Friday, February 10, 2012

Segregated Clarendon County SC

At The Liberty Hill Colored School, they only wanted a school bus.

“Colored” School -- Because the school board refused to fund buses for black students, the county’s 61 “colored” schools were scattered throughout the region. Most, like Liberty Hill Colored School, were small wooden structures that accommodated one or two classrooms. In the 1949-50 school year, for every dollar spent on a white child only 24 cents was allotted for a black student. Not surprisingly, black adults in the county averaged just over four years of education.

Summerton Graded: This is an insurance photograph of Summerton graded school for white children that was used in the Briggs v. Elliott case. White schools received most of the money for education until Governor Byrnes enacted a law that allotted more money to African American schools.

After Brown

Despite success in the Supreme Court, the struggle for educational equity in Clarendon County continued.

The state legislature implemented a plan of "massive resistance." In October 1955, just a few months after the Supreme Court ruled that schools should be integrated with "all deliberate speed," whites threatened to kill Rev. DeLaine if he did not leave town.

A week later, his church was burned; on the 10th day after the threat, DeLaine heard gunfire outside his home. He fired two shots at cars in the street, hoping to mark the vehicles as the sheriff had told him to do-then fled the state he had called home.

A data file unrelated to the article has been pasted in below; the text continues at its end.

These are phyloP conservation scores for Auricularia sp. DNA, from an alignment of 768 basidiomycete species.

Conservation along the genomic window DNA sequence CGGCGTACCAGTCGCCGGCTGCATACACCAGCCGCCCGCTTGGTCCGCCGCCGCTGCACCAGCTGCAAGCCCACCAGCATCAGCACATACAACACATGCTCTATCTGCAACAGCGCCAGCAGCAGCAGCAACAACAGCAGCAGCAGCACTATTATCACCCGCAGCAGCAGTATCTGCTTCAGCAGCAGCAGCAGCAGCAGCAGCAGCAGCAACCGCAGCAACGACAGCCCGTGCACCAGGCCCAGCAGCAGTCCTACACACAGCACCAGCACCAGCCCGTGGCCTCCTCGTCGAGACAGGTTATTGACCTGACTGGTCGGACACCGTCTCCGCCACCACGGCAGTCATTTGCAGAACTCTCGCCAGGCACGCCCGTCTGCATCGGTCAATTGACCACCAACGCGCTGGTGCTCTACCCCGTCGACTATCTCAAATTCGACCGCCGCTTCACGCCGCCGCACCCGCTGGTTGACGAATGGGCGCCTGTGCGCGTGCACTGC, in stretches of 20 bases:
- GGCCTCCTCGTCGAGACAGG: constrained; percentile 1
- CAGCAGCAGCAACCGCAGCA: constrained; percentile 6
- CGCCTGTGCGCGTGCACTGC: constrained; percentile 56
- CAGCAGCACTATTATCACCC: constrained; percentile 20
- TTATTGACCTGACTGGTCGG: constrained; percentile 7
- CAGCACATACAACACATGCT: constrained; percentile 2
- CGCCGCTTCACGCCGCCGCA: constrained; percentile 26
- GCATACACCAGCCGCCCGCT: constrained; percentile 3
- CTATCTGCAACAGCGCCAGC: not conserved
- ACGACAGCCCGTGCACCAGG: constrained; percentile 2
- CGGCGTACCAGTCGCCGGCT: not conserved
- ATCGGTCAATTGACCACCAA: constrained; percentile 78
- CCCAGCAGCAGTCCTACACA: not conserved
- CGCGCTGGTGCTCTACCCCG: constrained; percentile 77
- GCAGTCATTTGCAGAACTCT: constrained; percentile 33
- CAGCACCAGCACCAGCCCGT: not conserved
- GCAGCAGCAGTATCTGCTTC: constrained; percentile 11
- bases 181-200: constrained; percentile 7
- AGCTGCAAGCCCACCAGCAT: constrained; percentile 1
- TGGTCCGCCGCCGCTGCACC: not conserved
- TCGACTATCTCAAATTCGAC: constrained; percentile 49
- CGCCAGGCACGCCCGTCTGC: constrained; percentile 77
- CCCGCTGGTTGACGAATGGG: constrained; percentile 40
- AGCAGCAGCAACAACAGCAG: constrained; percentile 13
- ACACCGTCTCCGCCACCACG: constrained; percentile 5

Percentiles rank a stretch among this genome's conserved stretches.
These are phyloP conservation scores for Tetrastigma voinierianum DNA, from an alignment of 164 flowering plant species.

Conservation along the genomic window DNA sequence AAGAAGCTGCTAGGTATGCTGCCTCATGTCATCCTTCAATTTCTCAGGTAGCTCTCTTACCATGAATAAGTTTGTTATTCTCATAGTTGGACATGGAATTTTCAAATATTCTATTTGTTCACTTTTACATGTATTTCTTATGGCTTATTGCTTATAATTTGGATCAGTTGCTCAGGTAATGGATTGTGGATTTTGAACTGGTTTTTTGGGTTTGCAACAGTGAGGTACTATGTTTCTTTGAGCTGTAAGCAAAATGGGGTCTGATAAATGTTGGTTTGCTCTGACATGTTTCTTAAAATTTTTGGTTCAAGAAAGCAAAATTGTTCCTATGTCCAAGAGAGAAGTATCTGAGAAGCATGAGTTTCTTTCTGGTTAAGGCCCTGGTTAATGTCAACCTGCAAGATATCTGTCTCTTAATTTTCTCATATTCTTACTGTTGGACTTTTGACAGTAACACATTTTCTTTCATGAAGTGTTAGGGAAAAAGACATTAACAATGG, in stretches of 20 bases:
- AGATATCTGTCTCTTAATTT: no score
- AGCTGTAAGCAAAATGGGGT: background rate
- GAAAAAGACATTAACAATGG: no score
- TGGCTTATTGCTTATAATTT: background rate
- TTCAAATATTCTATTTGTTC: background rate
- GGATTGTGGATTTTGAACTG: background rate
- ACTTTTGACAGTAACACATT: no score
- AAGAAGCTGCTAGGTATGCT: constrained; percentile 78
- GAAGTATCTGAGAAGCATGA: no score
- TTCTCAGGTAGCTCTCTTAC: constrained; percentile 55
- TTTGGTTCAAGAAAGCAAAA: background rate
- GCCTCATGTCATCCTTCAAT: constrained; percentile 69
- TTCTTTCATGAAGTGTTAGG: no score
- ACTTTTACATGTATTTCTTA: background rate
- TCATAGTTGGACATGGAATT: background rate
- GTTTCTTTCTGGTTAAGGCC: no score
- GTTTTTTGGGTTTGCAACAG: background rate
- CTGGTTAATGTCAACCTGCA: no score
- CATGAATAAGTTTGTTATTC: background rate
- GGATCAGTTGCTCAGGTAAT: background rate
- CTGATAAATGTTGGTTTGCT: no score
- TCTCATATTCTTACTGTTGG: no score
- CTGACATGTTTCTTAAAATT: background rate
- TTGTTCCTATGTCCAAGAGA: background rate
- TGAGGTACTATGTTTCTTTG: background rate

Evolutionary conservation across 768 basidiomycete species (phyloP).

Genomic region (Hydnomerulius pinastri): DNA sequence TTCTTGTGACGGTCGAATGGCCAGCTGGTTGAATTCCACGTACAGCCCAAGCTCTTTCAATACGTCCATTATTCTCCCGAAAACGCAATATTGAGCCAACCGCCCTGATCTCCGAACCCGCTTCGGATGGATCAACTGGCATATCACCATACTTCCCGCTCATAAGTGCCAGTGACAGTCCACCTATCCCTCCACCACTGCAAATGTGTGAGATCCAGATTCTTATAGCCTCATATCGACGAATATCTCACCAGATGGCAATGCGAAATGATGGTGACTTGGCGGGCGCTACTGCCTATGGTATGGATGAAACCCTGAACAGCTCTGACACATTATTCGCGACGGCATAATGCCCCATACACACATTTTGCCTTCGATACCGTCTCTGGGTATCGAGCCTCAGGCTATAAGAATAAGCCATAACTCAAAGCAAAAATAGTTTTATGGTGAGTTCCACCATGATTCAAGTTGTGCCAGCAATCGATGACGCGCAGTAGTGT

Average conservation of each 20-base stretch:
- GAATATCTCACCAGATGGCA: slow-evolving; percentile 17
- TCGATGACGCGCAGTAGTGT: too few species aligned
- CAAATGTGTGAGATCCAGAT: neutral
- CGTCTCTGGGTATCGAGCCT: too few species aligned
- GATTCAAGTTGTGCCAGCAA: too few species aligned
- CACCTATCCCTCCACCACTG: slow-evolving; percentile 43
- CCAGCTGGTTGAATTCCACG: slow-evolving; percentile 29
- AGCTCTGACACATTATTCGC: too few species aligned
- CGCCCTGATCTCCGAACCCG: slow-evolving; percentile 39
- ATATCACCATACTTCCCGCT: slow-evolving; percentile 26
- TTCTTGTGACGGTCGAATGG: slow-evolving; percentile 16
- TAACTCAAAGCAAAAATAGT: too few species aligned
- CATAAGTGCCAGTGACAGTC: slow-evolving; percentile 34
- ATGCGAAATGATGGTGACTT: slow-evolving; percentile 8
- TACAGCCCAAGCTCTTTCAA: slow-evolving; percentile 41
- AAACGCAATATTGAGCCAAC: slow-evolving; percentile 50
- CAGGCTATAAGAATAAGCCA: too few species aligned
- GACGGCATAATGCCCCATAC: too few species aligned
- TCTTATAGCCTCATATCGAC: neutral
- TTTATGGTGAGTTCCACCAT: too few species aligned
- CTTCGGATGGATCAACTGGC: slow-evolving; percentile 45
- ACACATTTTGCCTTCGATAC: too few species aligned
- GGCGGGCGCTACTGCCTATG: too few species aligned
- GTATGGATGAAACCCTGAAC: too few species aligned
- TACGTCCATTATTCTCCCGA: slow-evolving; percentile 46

Summerton's schools have faced an uphill battle as well. It took twelve years before the first blacks were allowed to attend the all-white Summerton High School in 1966. But many white students already had left for the all-white private school called Clarendon Hall, which had opened the year before.

"In Summerton, when the whites left, they said they would never come back, and they haven't," says Leola Parks, executive assistant to Clarendon No. 1 Superintendent Clayton Willie and one of the first blacks to attend Summerton High.

Despite the ruling in Brow v. Board, the schools in America are just as segregated today as they were in the 1950's.  A Snapshot of Clarendon County -- Like many counties in the South that had an entrenched history of racism and segregation, when integration finally reached Clarendon County's schools, they suffered nearly total white abandonment. In 2001, the average black students in the county attended schools that were 95 percent black.

Segregated Clarendon County SC

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